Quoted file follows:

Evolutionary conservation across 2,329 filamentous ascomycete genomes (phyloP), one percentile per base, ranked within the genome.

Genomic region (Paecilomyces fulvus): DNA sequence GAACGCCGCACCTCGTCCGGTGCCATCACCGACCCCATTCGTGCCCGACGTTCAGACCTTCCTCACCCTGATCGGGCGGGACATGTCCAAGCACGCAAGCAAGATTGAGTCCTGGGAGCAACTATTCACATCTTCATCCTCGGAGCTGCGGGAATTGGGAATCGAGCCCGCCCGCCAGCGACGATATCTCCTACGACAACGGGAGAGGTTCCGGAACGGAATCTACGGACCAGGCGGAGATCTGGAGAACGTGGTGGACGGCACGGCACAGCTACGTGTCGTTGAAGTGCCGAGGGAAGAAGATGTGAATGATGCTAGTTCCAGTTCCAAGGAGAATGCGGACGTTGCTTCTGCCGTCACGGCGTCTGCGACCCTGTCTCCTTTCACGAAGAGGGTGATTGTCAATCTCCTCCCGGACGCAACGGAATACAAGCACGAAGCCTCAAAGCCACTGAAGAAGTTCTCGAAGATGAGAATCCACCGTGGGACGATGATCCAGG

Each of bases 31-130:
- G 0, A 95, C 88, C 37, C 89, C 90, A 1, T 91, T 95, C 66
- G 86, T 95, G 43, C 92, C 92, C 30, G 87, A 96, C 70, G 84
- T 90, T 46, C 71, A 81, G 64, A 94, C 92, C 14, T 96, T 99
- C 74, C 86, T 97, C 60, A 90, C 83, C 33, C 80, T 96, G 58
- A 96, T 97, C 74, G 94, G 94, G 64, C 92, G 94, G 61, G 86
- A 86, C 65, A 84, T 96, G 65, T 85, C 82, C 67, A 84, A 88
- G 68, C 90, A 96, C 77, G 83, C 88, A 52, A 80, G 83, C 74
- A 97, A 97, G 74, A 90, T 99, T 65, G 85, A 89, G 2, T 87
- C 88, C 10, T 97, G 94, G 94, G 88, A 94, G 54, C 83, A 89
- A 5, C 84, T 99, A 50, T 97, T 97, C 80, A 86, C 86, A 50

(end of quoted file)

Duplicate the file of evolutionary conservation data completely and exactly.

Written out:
Evolutionary conservation across 2,329 filamentous ascomycete genomes (phyloP), one percentile per base, ranked within the genome.

Genomic region (Paecilomyces fulvus): DNA sequence GAACGCCGCACCTCGTCCGGTGCCATCACCGACCCCATTCGTGCCCGACGTTCAGACCTTCCTCACCCTGATCGGGCGGGACATGTCCAAGCACGCAAGCAAGATTGAGTCCTGGGAGCAACTATTCACATCTTCATCCTCGGAGCTGCGGGAATTGGGAATCGAGCCCGCCCGCCAGCGACGATATCTCCTACGACAACGGGAGAGGTTCCGGAACGGAATCTACGGACCAGGCGGAGATCTGGAGAACGTGGTGGACGGCACGGCACAGCTACGTGTCGTTGAAGTGCCGAGGGAAGAAGATGTGAATGATGCTAGTTCCAGTTCCAAGGAGAATGCGGACGTTGCTTCTGCCGTCACGGCGTCTGCGACCCTGTCTCCTTTCACGAAGAGGGTGATTGTCAATCTCCTCCCGGACGCAACGGAATACAAGCACGAAGCCTCAAAGCCACTGAAGAAGTTCTCGAAGATGAGAATCCACCGTGGGACGATGATCCAGG

Each of bases 31-130:
- G 0, A 95, C 88, C 37, C 89, C 90, A 1, T 91, T 95, C 66
- G 86, T 95, G 43, C 92, C 92, C 30, G 87, A 96, C 70, G 84
- T 90, T 46, C 71, A 81, G 64, A 94, C 92, C 14, T 96, T 99
- C 74, C 86, T 97, C 60, A 90, C 83, C 33, C 80, T 96, G 58
- A 96, T 97, C 74, G 94, G 94, G 64, C 92, G 94, G 61, G 86
- A 86, C 65, A 84, T 96, G 65, T 85, C 82, C 67, A 84, A 88
- G 68, C 90, A 96, C 77, G 83, C 88, A 52, A 80, G 83, C 74
- A 97, A 97, G 74, A 90, T 99, T 65, G 85, A 89, G 2, T 87
- C 88, C 10, T 97, G 94, G 94, G 88, A 94, G 54, C 83, A 89
- A 5, C 84, T 99, A 50, T 97, T 97, C 80, A 86, C 86, A 50